Open source is essential. Are you addressing the hidden compliance and security costs?

Just as lockdowns started to sweep the globe in March, Bill Gates tweeted about an open source software platform called Nextstrain. The open source application helps track the spread of viruses – notably COVID-19 — with visualizations that map mutations in their genetic code, according to an article in Wired. For instance, if two people in different places are infected and the COVID strains share the same mutations, those two cases are likely related to one another even if those people don’t know each other, according to article.

It’s one of many examples of how open source software is proving to be a crucial partner in combating the pandemic. This extends from the type of detailed genetic sequencing and code sharing enabled by Nextstrain, to the COVID maps everyone is all too familiar with now. The data collected and displayed, for instance, through the well-known John Hopkins COVID map is made freely available through a GitHub repository, along with the feature layers of the dashboard.

But on the flip side of that equation is that the more ubiquitous open source software becomes, the greater potential it has to bring hidden risk to organizations because of open source dependencies and their security vulnerabilities, as well as improper licensing. Those risks are the subject a new IDC report, “Addressing the Hidden Costs of Embedding Open Source Software.”*

The OSS vulnerability risks presented by open source dependencies are real, but your organization isn’t powerless to prevent them with a Software Composition Analysis (SCA) strategy. Having an SCA strategy is so crucial, in fact, that IDC recommends that every organization use or consider the use of an SCA solution. SCA tools allow organizations to scan code and track direct and indirect components by means of a Software Bill of Materials (SBOM). IDC says this brings several benefits:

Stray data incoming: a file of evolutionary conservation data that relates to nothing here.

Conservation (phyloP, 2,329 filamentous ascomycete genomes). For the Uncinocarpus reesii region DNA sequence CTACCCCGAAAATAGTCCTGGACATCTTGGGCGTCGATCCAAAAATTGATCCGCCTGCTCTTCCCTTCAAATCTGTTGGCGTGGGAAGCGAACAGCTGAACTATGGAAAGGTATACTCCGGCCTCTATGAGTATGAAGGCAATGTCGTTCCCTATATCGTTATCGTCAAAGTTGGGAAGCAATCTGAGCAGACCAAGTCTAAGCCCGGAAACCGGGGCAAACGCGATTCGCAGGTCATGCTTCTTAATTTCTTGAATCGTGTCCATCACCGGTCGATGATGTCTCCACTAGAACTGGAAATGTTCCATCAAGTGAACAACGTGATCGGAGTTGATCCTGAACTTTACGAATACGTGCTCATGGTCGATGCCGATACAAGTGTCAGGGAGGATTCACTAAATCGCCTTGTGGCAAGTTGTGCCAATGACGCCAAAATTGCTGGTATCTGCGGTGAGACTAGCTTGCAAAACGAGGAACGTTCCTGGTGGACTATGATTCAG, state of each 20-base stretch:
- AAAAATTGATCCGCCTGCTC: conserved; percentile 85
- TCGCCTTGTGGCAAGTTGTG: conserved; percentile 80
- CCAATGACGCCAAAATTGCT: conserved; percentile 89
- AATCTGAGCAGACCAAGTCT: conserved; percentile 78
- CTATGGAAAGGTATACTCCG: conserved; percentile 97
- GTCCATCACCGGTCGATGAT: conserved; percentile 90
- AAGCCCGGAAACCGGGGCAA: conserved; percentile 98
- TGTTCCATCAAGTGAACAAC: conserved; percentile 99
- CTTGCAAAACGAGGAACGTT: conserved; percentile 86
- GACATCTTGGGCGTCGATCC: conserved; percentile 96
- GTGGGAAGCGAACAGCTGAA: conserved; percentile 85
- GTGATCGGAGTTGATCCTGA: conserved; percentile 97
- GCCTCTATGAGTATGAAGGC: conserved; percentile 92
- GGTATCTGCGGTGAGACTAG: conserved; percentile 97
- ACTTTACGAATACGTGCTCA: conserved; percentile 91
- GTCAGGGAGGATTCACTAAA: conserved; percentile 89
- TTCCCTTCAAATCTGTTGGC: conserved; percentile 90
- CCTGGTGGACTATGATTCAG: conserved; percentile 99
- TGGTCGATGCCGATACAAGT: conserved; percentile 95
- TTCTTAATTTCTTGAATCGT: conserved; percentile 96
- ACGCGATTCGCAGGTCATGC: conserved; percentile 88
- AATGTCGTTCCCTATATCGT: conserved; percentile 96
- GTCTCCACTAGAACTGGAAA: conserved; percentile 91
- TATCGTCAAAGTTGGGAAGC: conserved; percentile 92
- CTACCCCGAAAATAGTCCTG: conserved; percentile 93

• It allows organization to detect a vulnerability and determine its severity, scope of exposure, as well as provide guidance on the updated OSS artifacts to fix it.
  • They allow organizations to identify outdated OSS components by providing a list of known vulnerabilities included in embedded OSS components.
  • The tools can find transitive dependencies by means of building a dependency graph showing the transitive OSS artifacts and at what tier they are included in the SBOM
  • They generate license reports, allowing the organization to determine the license compliance of the OSS components that make up the application. This reduces legal exposure from expired, missing or incompatible code and copyleft The latter requires that any software product embedding the OSS component make its entire source code available, as well as the rights to modify and distribute it.

Microsoft’s now CEO Satya Nadella said during its quarterly earnings in April that “We have seen two years’ worth of digital transformation in two months.” Open source software is undoubtedly driving this transformation. IDC researchers found that nearly 43% of the 160 respondents to its 2020 U.S. DevOps Survey said their usage of OSS will be considered “strategic” by 2022.

Being proactive about properly securing and licensing open source software through a Software Composition Analysis strategy builds confidence in its use and ensures it can continue to safely deliver benefits that are becoming essential to organizations and their end users.

*IDC Analyst Brief, Sponsored by Revenera, “Addressing the Hidden Cost of Embedding Open Source Software,” #US46977220, November 2020

Leave a Reply

Your email address will not be published. Required fields are marked *